Hosam Haggag leads chant on a moving stage while protesters march down Mission Street on Feb. 5 The crowd marched from the United Nations Plaza at Civic Center to the new Federal Building and back.

The Act Now to Stop War and End Racism Coalition of San Francisco provided a sound system and flat-bed truck for the Feb. 5 rally, with organizational help from the Arab Resource and Organizing Center and UC Berkeley’s Muslim Student Association.

“The large number of organizers were not affiliated with any group,” rally organizer Mohammad Talat said. “Mostly they were students here on exchange, studying in the U.S. for graduate school.”

Amid shouts of “Down, down Hosni Mubarak” and “No justice, no peace,” the crowd marched to City Hall where Supervisor John Avalos (District 11) spoke and joined the march across Market Street, past the new Federal Building and back to UN Plaza.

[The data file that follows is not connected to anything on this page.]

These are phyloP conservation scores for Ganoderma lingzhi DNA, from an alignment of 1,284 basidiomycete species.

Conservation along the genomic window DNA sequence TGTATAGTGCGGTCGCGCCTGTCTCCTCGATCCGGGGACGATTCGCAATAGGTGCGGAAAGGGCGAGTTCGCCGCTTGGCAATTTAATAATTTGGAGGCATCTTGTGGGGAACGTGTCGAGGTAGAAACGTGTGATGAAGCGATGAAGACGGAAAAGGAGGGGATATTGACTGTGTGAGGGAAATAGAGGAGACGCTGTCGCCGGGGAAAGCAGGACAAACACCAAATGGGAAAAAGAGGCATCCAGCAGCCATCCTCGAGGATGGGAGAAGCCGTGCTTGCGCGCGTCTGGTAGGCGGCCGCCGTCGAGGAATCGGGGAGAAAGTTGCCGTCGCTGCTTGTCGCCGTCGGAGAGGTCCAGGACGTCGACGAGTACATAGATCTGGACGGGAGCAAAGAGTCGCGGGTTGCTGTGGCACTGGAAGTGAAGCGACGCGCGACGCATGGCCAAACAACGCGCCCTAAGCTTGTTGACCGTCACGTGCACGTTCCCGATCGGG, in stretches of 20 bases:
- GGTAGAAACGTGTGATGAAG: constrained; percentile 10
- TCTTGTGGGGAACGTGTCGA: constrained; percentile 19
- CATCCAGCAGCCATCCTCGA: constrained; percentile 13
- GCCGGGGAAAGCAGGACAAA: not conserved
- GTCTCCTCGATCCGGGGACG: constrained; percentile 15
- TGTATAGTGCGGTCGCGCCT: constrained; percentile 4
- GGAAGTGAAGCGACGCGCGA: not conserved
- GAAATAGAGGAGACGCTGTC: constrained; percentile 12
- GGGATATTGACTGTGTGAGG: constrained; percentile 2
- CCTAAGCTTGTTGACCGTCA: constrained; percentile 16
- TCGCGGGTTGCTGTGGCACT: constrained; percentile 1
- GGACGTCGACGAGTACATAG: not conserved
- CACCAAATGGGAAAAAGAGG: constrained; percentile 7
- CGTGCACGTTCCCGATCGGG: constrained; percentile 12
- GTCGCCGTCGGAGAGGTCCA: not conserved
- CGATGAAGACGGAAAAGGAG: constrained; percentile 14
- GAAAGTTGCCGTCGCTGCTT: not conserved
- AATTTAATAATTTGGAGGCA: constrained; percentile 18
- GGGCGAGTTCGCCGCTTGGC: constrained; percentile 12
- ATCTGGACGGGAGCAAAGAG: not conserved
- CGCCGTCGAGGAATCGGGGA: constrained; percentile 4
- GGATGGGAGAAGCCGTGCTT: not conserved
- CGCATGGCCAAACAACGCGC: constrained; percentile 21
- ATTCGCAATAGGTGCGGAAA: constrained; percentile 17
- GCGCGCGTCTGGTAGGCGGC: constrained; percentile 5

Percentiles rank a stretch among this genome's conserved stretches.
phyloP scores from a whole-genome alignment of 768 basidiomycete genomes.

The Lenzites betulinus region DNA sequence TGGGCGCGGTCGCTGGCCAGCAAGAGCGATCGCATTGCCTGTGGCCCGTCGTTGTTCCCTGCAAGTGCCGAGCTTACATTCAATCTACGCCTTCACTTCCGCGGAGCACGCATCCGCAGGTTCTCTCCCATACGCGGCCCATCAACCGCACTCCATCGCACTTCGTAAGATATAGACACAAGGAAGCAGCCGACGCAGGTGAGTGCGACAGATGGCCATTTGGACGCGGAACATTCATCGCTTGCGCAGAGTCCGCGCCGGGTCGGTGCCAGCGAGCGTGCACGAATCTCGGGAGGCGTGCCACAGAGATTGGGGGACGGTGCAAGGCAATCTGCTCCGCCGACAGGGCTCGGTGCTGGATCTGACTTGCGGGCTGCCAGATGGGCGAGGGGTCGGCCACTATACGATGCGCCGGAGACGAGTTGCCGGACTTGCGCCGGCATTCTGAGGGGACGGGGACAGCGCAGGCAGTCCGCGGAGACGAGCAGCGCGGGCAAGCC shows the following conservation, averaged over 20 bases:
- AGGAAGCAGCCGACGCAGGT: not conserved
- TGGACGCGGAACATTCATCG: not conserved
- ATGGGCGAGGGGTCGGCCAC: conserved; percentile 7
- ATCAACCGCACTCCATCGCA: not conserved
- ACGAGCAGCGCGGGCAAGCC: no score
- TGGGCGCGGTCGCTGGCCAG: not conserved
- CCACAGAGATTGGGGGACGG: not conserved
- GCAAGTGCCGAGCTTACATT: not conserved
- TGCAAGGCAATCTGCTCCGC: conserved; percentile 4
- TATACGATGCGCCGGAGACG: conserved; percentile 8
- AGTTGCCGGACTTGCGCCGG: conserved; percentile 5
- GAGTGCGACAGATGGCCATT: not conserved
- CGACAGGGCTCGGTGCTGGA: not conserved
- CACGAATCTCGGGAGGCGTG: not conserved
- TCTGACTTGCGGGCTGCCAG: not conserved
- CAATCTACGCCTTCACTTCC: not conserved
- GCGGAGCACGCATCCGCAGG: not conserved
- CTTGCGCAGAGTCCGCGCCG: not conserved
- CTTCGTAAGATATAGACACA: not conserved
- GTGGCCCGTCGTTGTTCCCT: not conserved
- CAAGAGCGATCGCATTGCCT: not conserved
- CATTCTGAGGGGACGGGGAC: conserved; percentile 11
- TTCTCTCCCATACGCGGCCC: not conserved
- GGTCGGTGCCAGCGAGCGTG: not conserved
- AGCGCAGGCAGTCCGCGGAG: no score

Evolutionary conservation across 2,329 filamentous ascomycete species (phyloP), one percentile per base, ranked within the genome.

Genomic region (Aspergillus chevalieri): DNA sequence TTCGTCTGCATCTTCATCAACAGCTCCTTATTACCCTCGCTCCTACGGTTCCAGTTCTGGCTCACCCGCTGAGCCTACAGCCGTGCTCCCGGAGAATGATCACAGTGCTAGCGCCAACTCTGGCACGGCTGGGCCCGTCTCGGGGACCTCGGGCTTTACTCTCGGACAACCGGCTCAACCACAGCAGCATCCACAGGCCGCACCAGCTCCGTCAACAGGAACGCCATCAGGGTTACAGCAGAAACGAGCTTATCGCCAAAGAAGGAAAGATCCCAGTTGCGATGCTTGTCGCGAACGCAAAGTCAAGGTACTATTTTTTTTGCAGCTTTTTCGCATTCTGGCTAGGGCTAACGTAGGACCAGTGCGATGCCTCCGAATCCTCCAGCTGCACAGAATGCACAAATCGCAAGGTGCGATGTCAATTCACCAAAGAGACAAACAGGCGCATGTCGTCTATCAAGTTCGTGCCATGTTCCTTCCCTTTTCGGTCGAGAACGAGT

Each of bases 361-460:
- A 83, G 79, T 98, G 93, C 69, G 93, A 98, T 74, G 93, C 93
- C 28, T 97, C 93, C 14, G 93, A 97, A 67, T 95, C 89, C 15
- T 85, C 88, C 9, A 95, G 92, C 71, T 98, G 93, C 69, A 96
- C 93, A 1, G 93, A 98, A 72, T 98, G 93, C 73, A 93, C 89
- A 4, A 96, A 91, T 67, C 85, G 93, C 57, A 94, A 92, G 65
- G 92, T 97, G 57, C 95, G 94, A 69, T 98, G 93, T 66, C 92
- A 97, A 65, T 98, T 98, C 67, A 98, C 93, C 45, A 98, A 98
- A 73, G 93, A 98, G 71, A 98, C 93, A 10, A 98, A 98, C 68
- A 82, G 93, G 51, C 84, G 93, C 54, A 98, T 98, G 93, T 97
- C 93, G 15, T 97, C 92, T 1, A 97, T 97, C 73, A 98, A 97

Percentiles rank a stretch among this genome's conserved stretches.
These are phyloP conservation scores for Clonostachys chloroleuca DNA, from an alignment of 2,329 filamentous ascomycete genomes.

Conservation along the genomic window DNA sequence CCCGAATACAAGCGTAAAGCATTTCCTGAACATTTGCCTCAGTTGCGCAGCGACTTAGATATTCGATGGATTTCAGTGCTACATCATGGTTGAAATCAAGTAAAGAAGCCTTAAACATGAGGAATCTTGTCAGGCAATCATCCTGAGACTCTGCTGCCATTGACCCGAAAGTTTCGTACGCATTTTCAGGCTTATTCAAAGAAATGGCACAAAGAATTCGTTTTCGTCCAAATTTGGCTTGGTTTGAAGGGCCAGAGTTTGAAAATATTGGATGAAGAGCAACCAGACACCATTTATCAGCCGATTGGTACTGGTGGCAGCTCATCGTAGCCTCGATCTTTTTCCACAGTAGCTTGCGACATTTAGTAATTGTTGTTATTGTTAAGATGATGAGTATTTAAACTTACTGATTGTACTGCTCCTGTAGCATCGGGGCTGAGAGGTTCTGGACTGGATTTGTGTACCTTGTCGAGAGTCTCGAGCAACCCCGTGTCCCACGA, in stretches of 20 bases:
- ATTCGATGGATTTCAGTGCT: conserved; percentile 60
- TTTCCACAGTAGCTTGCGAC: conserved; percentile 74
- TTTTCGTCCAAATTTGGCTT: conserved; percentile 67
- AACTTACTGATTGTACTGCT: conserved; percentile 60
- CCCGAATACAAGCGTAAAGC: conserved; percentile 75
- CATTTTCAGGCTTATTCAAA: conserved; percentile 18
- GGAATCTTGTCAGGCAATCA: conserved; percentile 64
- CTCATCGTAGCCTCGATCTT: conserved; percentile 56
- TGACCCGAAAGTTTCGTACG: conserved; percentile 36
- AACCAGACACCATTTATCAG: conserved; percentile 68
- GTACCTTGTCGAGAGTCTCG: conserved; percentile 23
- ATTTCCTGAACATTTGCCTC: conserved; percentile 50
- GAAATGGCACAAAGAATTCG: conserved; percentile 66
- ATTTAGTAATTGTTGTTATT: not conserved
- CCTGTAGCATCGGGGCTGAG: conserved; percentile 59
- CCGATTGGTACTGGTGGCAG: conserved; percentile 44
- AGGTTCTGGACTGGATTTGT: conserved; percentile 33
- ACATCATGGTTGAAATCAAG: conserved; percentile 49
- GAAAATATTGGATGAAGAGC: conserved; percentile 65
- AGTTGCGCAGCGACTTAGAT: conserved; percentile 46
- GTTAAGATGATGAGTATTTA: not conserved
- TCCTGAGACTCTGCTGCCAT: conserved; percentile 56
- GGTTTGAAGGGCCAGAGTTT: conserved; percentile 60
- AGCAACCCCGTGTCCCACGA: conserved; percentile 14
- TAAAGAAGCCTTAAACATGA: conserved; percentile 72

“We’re talking about decades of fear, decades of repression and a spark that has led people to the streets. All around the world we’re standing in solidarity with the people of Egypt,” Avalos said. “This is not just about Egypt, but about all of humanity. There is no higher cause in the world right now.”

San Francisco’s rally was part of worldwide demonstrations that echoed demands from Tahrir Square in Cairo, the focal point of Egypt’s revolution.

“The problem in Egypt has never been just a dictator, but instead a dictatorship, a system of repression and terrorism,”

Amy Abulatta stands in solidarity with the Egyptian people during the Feb. 5 rally at UN Plaza. Abulatta traveled from Sacramento to show her support for anti-Mubarak demonstrators.

a recording of Mumia Abu Jamal, activist and death row inmate, played to the crowd on Feb. 5. “[The dictatorship] must be sternly fought for the light of freedom to dawn over Arab skies.”

The popular uprising in Tunisia began after Mohammed Bouazizi, a street vendor, set himself on fire Dec. 17, 2010 in protest. Nearly a month of violent skirmishes between protesters and police led to the ouster of Tunisia’s former president Zine al-Abidine Ben Ali and sparked the revolution in Egypt.